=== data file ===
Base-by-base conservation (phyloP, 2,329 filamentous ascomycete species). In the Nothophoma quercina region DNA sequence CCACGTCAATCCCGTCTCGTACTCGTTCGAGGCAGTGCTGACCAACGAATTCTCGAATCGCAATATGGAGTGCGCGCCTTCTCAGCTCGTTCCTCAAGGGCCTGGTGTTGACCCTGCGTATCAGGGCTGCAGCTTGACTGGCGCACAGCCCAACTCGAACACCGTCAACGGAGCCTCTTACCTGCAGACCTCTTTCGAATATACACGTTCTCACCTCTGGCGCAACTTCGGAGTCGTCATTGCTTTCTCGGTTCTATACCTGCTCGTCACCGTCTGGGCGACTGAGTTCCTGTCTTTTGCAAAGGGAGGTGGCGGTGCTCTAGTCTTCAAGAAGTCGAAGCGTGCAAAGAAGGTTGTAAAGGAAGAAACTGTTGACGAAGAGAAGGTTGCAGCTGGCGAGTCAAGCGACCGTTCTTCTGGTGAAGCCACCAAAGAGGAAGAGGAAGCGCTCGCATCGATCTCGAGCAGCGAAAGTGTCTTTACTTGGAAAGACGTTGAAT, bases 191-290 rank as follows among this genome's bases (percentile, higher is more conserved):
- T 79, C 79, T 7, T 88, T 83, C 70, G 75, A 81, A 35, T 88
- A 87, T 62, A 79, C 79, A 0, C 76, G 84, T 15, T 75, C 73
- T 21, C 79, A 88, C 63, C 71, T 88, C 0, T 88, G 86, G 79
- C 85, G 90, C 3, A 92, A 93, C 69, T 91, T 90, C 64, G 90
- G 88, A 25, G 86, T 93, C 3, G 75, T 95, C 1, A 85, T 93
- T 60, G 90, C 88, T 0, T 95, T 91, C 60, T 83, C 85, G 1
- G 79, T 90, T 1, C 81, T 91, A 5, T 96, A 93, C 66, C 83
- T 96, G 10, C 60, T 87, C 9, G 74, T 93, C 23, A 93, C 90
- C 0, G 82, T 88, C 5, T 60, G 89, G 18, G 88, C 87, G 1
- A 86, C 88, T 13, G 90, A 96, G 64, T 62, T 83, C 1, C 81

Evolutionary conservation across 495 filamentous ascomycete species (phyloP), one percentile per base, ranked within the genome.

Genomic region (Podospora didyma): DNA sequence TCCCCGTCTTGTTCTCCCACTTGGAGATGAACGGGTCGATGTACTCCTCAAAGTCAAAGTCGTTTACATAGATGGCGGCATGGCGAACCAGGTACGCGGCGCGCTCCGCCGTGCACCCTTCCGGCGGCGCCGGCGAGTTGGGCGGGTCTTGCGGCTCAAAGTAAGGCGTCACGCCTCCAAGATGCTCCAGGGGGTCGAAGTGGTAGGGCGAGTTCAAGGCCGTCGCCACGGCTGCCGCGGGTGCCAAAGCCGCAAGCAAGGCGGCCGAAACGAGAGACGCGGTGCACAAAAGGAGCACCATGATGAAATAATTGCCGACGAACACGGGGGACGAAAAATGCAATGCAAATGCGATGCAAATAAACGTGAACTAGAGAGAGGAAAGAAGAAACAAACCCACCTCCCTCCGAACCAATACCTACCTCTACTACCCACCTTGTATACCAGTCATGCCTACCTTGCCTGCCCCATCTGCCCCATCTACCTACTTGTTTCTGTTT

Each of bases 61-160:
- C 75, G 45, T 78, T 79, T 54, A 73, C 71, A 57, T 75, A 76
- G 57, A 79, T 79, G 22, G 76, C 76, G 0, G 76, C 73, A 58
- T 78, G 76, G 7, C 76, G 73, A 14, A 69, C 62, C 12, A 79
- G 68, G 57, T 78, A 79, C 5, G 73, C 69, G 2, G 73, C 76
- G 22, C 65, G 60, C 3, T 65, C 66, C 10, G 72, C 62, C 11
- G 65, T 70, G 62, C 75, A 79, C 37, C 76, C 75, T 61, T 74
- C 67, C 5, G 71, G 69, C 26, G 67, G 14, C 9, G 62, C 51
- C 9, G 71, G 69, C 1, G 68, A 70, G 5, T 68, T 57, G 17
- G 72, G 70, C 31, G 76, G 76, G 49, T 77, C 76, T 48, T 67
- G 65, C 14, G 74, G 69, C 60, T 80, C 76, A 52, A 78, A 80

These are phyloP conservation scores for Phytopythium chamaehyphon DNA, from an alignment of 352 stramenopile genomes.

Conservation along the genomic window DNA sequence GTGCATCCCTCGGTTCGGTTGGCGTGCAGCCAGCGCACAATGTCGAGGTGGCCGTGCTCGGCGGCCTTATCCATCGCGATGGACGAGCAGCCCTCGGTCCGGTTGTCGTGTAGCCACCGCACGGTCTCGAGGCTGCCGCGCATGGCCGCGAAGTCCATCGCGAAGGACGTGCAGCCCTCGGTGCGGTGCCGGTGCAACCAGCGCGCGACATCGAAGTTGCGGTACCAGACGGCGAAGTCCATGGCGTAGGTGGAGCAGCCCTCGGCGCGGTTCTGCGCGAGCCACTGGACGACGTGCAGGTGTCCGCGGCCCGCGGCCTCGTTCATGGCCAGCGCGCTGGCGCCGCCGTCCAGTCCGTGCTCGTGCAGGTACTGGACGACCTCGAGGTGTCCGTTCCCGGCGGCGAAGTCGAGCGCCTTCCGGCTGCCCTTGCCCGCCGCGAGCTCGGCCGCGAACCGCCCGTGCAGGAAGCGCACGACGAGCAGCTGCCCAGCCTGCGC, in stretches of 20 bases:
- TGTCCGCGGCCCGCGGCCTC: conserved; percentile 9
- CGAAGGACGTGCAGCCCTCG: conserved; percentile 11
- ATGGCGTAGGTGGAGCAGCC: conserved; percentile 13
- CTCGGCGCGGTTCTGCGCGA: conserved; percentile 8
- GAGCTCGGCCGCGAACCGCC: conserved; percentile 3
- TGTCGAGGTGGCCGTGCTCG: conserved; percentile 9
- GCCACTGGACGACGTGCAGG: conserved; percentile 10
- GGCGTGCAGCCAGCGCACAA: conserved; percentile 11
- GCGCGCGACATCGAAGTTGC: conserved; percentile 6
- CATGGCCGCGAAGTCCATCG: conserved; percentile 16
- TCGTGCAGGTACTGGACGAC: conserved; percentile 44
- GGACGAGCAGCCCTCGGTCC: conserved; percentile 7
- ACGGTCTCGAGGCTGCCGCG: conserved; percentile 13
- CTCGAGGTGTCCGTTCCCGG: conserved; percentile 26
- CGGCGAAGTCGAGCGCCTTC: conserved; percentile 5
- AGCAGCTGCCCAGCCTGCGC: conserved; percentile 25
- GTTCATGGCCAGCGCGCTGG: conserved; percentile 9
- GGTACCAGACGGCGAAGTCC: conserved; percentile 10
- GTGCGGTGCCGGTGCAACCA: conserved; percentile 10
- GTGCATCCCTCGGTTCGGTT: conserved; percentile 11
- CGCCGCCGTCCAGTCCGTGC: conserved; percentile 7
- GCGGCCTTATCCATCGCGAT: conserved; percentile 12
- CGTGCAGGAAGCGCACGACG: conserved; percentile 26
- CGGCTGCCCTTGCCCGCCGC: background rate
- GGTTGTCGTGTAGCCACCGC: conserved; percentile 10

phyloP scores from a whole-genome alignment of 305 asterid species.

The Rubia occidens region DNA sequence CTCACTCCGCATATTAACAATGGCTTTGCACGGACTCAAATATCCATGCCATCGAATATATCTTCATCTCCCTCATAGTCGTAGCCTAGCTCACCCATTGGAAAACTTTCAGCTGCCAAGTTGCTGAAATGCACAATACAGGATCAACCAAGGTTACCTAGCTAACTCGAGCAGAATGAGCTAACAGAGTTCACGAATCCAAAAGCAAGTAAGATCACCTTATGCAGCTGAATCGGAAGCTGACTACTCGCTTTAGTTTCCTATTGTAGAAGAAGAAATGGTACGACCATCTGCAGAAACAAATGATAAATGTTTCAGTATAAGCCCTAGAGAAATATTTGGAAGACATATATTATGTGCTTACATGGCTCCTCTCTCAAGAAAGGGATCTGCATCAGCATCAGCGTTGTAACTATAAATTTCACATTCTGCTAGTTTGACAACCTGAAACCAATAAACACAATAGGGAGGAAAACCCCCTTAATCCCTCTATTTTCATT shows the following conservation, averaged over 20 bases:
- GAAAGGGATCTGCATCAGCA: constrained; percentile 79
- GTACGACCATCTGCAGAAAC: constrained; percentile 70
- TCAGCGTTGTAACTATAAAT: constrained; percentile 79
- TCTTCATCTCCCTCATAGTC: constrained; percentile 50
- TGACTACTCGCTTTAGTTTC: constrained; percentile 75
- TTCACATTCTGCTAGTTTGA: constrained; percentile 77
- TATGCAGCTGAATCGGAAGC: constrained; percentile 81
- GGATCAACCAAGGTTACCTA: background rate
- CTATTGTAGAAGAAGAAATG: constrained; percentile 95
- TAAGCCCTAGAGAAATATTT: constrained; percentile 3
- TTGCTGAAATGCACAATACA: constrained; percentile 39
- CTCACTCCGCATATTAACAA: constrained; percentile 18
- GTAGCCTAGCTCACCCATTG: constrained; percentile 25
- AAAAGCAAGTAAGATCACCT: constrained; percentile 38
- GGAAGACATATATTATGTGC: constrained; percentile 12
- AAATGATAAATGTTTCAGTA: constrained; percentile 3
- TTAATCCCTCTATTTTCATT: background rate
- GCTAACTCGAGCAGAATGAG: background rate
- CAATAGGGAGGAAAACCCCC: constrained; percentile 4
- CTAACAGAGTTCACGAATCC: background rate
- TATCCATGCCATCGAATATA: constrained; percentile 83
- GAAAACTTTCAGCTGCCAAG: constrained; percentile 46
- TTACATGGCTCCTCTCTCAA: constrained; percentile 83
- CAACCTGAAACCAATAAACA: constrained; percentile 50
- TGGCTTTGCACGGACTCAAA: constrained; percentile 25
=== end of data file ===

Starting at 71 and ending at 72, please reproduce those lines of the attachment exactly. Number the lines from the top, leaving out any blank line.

- GCTAACTCGAGCAGAATGAG: background rate
- CAATAGGGAGGAAAACCCCC: constrained; percentile 4